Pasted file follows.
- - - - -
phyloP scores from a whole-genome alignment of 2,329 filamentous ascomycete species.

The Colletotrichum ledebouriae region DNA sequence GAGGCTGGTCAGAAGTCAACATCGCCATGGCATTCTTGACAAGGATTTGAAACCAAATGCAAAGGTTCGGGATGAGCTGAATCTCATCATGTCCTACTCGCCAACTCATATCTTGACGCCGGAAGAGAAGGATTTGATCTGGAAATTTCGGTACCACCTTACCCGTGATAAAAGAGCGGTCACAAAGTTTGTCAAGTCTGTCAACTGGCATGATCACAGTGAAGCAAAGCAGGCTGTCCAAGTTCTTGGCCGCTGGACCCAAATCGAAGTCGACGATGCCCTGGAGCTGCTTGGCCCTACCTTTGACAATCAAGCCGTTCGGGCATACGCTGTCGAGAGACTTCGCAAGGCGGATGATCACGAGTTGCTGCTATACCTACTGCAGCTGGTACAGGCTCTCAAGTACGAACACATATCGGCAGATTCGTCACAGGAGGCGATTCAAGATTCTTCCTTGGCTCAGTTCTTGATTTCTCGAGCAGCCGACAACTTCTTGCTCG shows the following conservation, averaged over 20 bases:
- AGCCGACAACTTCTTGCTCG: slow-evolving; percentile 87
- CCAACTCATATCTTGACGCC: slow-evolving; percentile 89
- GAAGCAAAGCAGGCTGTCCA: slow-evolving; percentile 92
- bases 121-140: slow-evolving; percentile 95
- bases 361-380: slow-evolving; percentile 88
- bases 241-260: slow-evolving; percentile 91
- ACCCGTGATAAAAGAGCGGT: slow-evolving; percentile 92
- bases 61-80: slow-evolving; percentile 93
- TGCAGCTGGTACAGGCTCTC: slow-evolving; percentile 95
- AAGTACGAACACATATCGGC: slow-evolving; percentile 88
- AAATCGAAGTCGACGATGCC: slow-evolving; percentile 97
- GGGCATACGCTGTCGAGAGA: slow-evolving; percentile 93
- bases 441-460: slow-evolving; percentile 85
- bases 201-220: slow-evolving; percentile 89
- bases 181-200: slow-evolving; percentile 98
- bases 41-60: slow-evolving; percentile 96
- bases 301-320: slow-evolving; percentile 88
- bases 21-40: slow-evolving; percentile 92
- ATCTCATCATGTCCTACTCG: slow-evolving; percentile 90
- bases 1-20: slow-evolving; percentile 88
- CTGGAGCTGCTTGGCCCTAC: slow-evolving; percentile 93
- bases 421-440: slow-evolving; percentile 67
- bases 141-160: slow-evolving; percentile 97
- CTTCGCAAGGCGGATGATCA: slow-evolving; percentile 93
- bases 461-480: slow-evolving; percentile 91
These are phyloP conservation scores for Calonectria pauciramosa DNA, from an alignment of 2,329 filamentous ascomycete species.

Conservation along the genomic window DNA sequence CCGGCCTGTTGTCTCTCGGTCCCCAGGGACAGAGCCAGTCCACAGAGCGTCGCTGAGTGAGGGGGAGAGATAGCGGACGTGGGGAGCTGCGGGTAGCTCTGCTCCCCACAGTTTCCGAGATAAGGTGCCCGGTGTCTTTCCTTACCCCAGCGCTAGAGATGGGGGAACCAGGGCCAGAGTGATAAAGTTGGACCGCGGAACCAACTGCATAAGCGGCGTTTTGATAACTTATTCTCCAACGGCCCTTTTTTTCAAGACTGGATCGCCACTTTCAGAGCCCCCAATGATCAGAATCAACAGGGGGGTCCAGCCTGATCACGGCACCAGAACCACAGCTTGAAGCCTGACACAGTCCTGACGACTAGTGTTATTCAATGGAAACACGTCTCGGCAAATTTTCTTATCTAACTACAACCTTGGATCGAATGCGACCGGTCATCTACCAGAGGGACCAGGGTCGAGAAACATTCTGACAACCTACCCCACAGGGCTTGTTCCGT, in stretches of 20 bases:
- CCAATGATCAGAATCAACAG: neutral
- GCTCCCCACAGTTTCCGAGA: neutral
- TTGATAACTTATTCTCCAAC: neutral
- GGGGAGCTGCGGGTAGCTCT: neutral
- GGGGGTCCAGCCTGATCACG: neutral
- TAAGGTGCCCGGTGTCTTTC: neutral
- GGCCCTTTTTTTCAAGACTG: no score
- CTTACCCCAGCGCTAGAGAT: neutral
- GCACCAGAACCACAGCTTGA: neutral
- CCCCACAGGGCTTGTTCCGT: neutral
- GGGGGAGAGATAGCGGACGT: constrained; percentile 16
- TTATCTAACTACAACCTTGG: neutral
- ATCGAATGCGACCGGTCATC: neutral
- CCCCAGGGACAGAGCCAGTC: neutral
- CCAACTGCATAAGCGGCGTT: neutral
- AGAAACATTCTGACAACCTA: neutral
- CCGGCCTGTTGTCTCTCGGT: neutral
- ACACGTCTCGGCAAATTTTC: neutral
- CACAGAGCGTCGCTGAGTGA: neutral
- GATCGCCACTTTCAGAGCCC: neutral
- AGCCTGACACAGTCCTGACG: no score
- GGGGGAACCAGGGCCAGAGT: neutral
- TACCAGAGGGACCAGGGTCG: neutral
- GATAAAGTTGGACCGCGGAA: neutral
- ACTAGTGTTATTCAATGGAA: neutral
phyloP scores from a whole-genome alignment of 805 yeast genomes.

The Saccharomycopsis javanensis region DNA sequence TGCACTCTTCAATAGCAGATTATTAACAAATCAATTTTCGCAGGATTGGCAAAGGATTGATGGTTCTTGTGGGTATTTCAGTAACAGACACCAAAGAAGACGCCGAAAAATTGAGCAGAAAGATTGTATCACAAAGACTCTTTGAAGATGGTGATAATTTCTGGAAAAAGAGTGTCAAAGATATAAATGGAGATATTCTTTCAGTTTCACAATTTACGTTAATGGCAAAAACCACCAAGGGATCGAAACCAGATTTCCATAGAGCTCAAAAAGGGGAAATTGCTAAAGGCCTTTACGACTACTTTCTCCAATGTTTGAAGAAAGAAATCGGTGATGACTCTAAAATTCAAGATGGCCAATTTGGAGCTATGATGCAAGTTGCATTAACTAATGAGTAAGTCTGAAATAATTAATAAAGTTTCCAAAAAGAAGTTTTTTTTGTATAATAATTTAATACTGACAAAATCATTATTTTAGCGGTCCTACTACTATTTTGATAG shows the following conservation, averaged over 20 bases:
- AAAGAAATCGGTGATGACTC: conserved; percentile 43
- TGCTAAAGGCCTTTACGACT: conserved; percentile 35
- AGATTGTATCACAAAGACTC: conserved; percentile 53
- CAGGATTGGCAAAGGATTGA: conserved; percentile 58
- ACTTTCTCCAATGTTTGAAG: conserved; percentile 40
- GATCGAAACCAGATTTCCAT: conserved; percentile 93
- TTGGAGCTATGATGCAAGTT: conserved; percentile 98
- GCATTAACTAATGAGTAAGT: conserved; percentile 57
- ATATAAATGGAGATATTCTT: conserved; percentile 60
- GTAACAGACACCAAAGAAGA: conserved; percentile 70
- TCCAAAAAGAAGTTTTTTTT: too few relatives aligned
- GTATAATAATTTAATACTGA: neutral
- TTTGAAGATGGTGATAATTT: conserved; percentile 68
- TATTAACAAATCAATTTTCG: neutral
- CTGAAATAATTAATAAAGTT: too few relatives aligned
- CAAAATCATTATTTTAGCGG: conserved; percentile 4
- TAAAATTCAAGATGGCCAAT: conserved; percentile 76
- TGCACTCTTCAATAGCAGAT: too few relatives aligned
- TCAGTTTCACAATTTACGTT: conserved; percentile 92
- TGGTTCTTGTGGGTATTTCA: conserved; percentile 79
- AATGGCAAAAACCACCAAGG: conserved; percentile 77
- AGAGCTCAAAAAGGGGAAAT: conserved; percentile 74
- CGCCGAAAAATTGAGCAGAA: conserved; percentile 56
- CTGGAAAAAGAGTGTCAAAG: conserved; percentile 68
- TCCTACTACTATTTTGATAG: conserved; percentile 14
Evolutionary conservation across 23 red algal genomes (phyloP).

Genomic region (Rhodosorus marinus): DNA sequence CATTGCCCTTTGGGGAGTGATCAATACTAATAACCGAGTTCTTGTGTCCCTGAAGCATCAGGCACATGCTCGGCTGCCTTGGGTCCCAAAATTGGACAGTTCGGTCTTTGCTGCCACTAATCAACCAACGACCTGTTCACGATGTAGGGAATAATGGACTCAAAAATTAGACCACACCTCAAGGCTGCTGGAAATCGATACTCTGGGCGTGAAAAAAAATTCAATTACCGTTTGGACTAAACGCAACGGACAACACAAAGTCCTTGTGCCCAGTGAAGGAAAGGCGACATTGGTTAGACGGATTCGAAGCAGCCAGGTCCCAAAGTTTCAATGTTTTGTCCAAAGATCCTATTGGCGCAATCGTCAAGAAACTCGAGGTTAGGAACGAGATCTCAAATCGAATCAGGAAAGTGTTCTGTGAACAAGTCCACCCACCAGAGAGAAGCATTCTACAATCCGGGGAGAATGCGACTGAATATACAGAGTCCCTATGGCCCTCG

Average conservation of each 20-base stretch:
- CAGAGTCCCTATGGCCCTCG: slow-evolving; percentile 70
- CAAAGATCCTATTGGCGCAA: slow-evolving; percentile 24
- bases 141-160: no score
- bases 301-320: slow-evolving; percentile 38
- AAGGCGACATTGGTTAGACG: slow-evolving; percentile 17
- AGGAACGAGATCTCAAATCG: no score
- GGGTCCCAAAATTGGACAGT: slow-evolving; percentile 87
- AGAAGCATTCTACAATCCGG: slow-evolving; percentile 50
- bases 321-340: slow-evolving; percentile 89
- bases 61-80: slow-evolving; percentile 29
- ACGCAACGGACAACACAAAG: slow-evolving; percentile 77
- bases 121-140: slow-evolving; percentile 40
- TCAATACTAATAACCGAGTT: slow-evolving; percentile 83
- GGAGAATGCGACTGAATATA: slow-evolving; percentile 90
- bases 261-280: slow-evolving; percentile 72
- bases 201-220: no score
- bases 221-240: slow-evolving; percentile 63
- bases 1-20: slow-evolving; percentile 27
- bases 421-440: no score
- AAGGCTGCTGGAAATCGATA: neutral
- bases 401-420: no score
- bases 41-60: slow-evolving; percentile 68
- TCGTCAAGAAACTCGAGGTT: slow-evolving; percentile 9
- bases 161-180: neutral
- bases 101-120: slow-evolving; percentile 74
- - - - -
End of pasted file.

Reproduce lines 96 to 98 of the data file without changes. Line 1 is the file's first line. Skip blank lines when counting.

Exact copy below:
- bases 121-140: slow-evolving; percentile 40
- TCAATACTAATAACCGAGTT: slow-evolving; percentile 83
- GGAGAATGCGACTGAATATA: slow-evolving; percentile 90